Do you ever feel like the entire weight of the world is on your shoulders and that everyone expects you to carry it? That’s exactly what one redditor, a pregnant mom from Illinois, has been having to deal with. Not only is she pregnant and works a 12-hour job, she’s also expected to take care of her lazybones husband who is working from home all the time.

The family drama came to a head when the woman’s husband complained about her not doing enough around the house to both of their moms. That’s when they started shaming the woman for not taking proper care of her husband, including making lavish homecooked meals every single day.

Not only that, but one of the woman’s friend’s also thought that she was in the wrong. Have a read through the story below and let us know what you think, dear Pandas. Personally, I can’t imagine anyone guilting someone for not doing enough when they’re pregnant, working a full-time job, and their partner is a grown adult who can perfectly take care of himself.

I wanted to go in-depth about sexism and the expectations that some people still hold that women should be doing all the chores at home, so I reached out to award-winning activist and writer Elizabeth Arif-Fear, the founder and director of ‘Voice of Salam.’ She was kind enough to answer my questions about the need for equality at home when it comes to sharing housework and why some pregnant women are looked down on at work.

“A woman should not be expected to be responsible for the home just because she is a woman. A couple needs to discuss chores based on working hours outside of the home and any other caring responsibilities that affect schedules and workloads,” she told Bored Panda. You’ll find her other insights below, dear Readers.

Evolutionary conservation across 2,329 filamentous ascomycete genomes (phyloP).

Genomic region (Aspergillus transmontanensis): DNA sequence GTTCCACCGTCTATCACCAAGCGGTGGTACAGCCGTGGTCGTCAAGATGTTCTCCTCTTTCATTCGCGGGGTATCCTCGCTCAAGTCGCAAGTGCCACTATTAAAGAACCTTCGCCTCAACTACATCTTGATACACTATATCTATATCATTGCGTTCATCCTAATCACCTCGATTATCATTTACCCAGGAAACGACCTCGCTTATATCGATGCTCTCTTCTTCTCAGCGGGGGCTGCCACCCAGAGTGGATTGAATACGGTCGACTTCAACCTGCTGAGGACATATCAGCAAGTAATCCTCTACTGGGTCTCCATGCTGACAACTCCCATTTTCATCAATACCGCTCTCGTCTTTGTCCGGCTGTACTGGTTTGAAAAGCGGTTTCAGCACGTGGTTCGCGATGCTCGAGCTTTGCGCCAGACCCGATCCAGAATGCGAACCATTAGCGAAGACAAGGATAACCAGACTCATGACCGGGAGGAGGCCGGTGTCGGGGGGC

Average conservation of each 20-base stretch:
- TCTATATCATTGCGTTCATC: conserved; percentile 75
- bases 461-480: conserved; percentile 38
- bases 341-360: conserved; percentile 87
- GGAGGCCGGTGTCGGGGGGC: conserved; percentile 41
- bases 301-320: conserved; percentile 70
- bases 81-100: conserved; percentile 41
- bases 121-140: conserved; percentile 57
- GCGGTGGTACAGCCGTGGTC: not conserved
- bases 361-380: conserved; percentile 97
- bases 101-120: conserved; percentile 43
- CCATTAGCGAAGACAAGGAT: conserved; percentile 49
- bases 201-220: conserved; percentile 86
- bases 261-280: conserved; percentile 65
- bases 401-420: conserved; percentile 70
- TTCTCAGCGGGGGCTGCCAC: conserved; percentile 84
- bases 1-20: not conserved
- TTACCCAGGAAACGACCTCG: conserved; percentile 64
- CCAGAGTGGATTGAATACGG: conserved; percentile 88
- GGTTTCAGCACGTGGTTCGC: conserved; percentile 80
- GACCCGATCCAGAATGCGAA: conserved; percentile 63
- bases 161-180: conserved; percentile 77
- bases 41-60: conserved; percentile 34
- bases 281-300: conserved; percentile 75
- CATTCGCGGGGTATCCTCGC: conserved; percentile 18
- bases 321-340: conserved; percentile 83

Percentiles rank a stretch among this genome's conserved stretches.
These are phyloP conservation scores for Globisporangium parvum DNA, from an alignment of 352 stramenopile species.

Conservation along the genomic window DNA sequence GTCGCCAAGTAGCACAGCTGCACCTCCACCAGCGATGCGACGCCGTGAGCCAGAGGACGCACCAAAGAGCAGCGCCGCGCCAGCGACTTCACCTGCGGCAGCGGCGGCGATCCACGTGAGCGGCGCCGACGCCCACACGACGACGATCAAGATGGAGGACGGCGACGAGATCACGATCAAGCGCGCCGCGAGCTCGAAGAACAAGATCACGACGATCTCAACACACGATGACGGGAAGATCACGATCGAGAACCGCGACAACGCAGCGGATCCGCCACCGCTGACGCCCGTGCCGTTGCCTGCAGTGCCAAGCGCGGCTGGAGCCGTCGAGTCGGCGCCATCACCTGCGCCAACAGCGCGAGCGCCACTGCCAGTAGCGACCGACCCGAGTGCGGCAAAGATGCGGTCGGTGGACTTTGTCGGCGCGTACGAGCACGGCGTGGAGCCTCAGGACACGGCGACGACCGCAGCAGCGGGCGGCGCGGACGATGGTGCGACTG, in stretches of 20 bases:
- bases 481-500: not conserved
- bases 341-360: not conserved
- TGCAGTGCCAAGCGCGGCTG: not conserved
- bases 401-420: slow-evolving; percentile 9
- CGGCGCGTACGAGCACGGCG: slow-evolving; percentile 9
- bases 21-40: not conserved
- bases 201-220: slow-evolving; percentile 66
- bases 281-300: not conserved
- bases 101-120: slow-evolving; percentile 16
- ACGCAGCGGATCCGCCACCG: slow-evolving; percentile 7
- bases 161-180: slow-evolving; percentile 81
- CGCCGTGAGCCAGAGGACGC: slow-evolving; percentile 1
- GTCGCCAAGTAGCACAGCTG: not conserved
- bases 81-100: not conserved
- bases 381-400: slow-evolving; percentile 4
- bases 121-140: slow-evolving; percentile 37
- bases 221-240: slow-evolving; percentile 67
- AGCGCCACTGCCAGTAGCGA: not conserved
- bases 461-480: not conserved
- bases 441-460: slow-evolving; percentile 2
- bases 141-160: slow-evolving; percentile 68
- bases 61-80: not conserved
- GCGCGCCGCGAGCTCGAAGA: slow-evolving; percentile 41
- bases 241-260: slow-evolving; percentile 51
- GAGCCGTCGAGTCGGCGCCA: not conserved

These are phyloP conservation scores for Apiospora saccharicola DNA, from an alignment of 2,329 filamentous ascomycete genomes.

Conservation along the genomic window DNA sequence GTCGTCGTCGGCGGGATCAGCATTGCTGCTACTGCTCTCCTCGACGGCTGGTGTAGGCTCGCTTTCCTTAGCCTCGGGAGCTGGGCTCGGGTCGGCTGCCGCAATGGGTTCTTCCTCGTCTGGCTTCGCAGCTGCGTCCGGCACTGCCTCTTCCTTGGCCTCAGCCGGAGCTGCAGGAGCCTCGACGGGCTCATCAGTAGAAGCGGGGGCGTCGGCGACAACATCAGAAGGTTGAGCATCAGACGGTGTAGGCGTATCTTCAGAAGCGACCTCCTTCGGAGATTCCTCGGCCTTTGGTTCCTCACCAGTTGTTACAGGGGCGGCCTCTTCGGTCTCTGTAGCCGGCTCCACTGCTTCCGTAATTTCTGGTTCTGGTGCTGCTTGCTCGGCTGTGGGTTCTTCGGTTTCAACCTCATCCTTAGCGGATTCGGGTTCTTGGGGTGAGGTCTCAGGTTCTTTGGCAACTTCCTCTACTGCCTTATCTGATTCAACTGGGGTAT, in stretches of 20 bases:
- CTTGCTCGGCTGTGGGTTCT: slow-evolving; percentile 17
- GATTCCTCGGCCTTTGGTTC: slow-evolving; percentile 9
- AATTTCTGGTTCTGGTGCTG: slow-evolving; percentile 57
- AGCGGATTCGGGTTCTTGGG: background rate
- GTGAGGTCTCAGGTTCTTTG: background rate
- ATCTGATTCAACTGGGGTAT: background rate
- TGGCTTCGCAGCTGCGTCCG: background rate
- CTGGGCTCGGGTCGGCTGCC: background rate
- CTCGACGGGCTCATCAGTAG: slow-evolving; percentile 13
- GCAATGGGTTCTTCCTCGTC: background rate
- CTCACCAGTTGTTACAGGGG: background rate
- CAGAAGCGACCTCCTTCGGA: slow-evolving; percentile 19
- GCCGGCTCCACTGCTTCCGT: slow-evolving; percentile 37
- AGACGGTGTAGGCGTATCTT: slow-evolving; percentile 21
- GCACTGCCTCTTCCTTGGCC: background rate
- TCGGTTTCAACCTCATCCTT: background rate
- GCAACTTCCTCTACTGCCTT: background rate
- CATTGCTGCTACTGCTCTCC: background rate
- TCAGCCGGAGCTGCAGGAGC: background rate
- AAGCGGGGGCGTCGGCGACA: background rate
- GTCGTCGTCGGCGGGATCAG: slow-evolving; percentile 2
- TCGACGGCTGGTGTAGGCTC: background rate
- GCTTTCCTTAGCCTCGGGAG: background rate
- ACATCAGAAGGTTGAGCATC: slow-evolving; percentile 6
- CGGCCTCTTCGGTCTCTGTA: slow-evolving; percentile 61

A pregnant mom explained how her family accused her of being lazy even though she works 12 hours each day

Image credits: Ridofranz (not the actual photo)

Both her mother and mother in law expect her to take better care of her husband, a grown man who works from home

The woman had a couple of small updates to the story

In a couple of updates, the pregnant mom explained that the only person who seems to support her is her twin sister who lives in a different continent entirely.

Meanwhile, the woman pointed out that her husband had been moving towards a more modern view of relationships when they started dating. However, he started reverting back to his “misogynistic mindset” after they got married and she fell pregnant with his baby.

Previously, I’d spoken about how pregnancy affects how your employers and coworkers perceive you and your abilities with researcher Eddy Ng. He explained that prejudice in the workplace has existed for a long time.

“Managers and colleagues do develop prejudice of pregnant employees and view them as less competent or productive during this period. As a result, many employees hide their pregnancy from their managers,” he told Bored Panda earlier.

“Employees need to know they are valued before and during pregnancy while employers should provide the necessary accommodations, including making adjustments to workload, to retain them following pregnancy. There is also a need to create awareness and train managers on providing proper support to pregnant employees.”

Overwhelmingly, the AITA community over on Reddit said that the woman, who later deleted her throwaway account, was in the right in this situation. The kind of pressure everyone was putting on her was inhumane. Not to mention unrealistic.

It sounds absolutely ludicrous in the 21st century. And, to be honest, it would probably raise quite a few eyebrows if we traveled back in time when gender roles were more traditional, too.

Sharing the workload at home equally is vital